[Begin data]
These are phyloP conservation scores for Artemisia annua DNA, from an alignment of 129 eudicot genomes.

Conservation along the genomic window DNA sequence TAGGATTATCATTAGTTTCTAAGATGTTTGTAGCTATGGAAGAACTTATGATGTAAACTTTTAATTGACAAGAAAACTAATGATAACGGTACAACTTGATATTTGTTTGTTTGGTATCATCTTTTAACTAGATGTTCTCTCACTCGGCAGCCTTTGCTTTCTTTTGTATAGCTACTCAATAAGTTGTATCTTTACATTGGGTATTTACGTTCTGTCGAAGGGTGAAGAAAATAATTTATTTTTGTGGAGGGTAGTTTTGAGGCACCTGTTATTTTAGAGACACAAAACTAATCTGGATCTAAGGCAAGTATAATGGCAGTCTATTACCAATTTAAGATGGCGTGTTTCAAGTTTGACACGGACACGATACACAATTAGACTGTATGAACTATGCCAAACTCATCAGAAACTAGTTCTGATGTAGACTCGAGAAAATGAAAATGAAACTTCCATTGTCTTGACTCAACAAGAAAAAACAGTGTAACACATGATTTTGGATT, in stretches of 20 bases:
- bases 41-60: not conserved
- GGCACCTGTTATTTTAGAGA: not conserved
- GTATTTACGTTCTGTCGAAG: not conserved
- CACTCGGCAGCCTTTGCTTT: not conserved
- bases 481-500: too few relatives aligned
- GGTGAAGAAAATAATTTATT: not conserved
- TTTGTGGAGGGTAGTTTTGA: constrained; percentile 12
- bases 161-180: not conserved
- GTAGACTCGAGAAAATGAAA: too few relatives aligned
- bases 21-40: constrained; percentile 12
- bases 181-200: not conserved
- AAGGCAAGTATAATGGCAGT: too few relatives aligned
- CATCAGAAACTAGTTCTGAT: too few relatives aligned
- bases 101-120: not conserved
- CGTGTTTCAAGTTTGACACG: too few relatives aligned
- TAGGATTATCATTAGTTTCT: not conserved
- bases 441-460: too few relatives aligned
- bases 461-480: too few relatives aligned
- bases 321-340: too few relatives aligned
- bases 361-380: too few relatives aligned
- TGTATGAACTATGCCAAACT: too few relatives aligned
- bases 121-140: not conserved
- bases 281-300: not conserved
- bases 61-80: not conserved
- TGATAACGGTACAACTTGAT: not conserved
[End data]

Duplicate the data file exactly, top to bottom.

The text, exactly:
These are phyloP conservation scores for Artemisia annua DNA, from an alignment of 129 eudicot genomes.

Conservation along the genomic window DNA sequence TAGGATTATCATTAGTTTCTAAGATGTTTGTAGCTATGGAAGAACTTATGATGTAAACTTTTAATTGACAAGAAAACTAATGATAACGGTACAACTTGATATTTGTTTGTTTGGTATCATCTTTTAACTAGATGTTCTCTCACTCGGCAGCCTTTGCTTTCTTTTGTATAGCTACTCAATAAGTTGTATCTTTACATTGGGTATTTACGTTCTGTCGAAGGGTGAAGAAAATAATTTATTTTTGTGGAGGGTAGTTTTGAGGCACCTGTTATTTTAGAGACACAAAACTAATCTGGATCTAAGGCAAGTATAATGGCAGTCTATTACCAATTTAAGATGGCGTGTTTCAAGTTTGACACGGACACGATACACAATTAGACTGTATGAACTATGCCAAACTCATCAGAAACTAGTTCTGATGTAGACTCGAGAAAATGAAAATGAAACTTCCATTGTCTTGACTCAACAAGAAAAAACAGTGTAACACATGATTTTGGATT, in stretches of 20 bases:
- bases 41-60: not conserved
- GGCACCTGTTATTTTAGAGA: not conserved
- GTATTTACGTTCTGTCGAAG: not conserved
- CACTCGGCAGCCTTTGCTTT: not conserved
- bases 481-500: too few relatives aligned
- GGTGAAGAAAATAATTTATT: not conserved
- TTTGTGGAGGGTAGTTTTGA: constrained; percentile 12
- bases 161-180: not conserved
- GTAGACTCGAGAAAATGAAA: too few relatives aligned
- bases 21-40: constrained; percentile 12
- bases 181-200: not conserved
- AAGGCAAGTATAATGGCAGT: too few relatives aligned
- CATCAGAAACTAGTTCTGAT: too few relatives aligned
- bases 101-120: not conserved
- CGTGTTTCAAGTTTGACACG: too few relatives aligned
- TAGGATTATCATTAGTTTCT: not conserved
- bases 441-460: too few relatives aligned
- bases 461-480: too few relatives aligned
- bases 321-340: too few relatives aligned
- bases 361-380: too few relatives aligned
- TGTATGAACTATGCCAAACT: too few relatives aligned
- bases 121-140: not conserved
- bases 281-300: not conserved
- bases 61-80: not conserved
- TGATAACGGTACAACTTGAT: not conserved